2016 may well inaugurate a “new normal” in American politics.  What exactly is new?

First, the politics of personal appeal has a new importance.  Now, the “authenticity” of candidates seems to matter much more than anything they actually say or know about public policy or how they plan to govern. The current leading examples are Donald Trump’s plurality support among Republicans for the GOP presidential nomination and Bernie Sanders’ strong support in his competitive Democratic nomination race with Hillary.

Neither Trump nor Sanders has a well thought–out set of policy positions or a sound approach to governing in the White House.  Trump claims he primarily relies mainly on himself when taking foreign policy positions.  His lack of depth in such issues as a presidential candidate is stunning.  Sanders, in a recent interview with the New York Daily News could not explain how he would break up the “big banks” or what authority the president has to do it.  Major economists, right and left, describe the economic plans of Trump and Sanders as pure fantasy.

A second trait of the “new normal” is the flip side of the appeal of authenticity over policy substance — the rise of verbal abuse as a campaign art.  Donald Trump has no peer at the art of professional insult, often goading his GOP rivals to abusive responses.

schier-trump-sanders-supporters-clash-AP-600x330

A Donald Trump supporter confronts Bernie Sanders supporters outside a Sanders campaign stop at the Scranton Cultural Center in Pennsylvania on April 21. (AP photo: The Times & Tribune, Christopher Dolan)

Time and again the media assumed his abuse would serve to sink his candidacy, but that has yet to occur.  The plurality of Republicans who support Trump tend to describe themselves as “angry” and seem to like it when The Donald directs abuse at rivals.  Courtesy and comity be damned.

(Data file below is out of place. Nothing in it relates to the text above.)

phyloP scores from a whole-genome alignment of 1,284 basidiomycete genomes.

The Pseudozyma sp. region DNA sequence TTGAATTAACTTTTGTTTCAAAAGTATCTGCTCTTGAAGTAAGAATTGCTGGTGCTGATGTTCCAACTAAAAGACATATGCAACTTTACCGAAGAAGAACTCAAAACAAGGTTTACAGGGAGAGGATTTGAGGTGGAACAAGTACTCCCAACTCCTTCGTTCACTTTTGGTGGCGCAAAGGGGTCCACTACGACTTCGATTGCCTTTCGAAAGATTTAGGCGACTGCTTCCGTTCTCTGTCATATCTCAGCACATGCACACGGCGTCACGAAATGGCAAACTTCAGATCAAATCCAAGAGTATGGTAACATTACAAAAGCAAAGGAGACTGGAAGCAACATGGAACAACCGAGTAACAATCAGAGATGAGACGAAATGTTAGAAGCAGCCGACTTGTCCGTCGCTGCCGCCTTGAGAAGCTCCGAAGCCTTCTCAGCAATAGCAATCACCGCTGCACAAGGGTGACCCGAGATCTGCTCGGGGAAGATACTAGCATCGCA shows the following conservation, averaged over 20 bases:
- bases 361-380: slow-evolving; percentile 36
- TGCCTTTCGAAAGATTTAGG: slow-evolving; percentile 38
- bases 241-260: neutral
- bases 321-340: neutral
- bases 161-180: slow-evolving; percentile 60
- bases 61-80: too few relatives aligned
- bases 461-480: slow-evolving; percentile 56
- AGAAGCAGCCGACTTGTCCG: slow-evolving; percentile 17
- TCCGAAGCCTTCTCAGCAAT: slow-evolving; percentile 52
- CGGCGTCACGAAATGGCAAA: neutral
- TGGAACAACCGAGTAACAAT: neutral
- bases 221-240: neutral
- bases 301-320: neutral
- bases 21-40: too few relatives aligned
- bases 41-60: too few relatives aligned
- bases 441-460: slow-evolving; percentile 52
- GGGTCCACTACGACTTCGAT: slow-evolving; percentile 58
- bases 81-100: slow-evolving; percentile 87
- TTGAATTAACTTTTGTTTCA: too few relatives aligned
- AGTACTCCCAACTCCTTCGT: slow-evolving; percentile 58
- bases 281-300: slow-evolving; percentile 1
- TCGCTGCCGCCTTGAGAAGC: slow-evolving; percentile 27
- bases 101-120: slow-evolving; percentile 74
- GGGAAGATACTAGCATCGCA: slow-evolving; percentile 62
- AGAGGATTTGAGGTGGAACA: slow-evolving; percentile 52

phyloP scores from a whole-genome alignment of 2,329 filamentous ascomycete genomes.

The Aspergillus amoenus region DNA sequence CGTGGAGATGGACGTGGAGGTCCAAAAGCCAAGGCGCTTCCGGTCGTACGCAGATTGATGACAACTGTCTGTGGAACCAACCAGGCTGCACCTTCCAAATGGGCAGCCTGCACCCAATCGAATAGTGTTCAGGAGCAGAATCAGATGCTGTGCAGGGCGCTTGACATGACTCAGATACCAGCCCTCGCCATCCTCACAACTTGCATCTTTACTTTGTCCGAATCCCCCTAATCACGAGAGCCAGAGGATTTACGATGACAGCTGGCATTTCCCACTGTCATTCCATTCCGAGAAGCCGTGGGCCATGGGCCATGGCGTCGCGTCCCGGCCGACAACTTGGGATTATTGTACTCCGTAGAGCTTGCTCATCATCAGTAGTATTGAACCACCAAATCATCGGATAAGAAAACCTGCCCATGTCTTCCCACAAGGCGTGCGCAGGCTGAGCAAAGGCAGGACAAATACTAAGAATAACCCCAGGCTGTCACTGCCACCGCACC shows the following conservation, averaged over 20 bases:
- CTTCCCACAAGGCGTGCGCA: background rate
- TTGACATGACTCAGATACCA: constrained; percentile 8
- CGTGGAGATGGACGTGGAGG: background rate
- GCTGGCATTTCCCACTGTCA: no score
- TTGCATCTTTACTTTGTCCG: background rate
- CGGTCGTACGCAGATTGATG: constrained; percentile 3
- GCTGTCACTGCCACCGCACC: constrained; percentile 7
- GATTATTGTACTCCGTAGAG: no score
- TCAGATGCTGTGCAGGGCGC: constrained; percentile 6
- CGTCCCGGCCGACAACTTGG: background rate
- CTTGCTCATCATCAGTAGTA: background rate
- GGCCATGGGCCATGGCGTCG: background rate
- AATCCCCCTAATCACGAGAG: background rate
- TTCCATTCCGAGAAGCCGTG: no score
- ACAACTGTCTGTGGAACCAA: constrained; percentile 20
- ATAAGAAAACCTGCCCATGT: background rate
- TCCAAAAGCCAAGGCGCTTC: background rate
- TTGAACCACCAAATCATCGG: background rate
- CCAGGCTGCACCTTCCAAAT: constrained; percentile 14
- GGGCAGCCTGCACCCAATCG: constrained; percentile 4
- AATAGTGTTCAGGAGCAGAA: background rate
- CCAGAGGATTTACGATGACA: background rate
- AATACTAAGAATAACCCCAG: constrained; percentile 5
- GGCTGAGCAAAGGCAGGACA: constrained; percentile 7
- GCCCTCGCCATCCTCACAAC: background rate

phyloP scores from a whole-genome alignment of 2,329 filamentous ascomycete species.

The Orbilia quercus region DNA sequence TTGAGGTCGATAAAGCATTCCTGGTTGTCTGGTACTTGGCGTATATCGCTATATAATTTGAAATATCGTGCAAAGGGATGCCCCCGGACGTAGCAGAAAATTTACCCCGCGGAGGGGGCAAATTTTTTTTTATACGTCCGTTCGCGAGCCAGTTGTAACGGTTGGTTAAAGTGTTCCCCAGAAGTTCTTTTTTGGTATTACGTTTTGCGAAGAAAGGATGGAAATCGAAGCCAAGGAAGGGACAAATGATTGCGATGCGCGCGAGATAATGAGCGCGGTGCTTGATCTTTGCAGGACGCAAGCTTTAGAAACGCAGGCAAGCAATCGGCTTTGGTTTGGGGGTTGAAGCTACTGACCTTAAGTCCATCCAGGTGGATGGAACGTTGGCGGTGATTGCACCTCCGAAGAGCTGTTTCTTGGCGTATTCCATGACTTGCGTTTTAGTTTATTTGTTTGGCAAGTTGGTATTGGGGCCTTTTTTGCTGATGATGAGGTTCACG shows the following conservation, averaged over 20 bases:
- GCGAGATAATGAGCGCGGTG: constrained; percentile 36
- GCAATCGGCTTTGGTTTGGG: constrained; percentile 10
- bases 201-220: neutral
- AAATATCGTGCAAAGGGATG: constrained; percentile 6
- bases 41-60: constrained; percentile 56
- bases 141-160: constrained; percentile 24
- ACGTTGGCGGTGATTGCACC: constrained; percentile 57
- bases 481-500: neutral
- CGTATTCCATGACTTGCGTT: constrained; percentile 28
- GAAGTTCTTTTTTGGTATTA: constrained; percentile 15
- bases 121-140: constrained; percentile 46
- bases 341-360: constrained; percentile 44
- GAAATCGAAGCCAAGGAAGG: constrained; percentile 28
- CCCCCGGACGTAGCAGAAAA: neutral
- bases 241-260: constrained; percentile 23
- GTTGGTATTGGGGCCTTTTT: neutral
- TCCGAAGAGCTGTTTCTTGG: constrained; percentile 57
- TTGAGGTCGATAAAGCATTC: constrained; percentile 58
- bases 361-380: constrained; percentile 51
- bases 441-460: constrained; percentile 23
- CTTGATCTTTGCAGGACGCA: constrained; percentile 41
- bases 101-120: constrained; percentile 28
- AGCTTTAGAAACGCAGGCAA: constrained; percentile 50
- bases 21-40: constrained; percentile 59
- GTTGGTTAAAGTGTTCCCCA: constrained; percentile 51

Sanders has been less abusive than Trump, but still harsh in his criticism of Hillary Clinton.  His supporters’ attacks on Hillary Clinton has been strongly strident.  Sanders himself has even termed Clinton “unqualified” to be president despite her tenure in the Senate and as Secretary of State.  He has frequently secreted bile at her in the Democratic debates.  Hillary has replied in kind.

A third trait of the new politics is the rise of inexperienced and unconventional candidates to electoral predominance.  Trump and Sanders are again leading examples.  Trump proudly showcases his nonexistent governing experience and frequently shifting policy positions.  He seems to be a recent convert to the Republican Party.  Sanders has long defined the left edge of national politics and as recently as 2013 declared he was not even a Democrat.  Sanders’ long career as Congress’ only Socialist is not marked by significant legislative accomplishments.

Governor Jesse Ventura of Minnesota

Unfortunately, Minnesota pioneered this “new normal” in American politics when it elected Jesse Ventura as governor in 1998.  Jesse, a very unconventional candidate, was “authentically” not a career politician who had little governmental experience and frequently subjected rivals and critics to verbal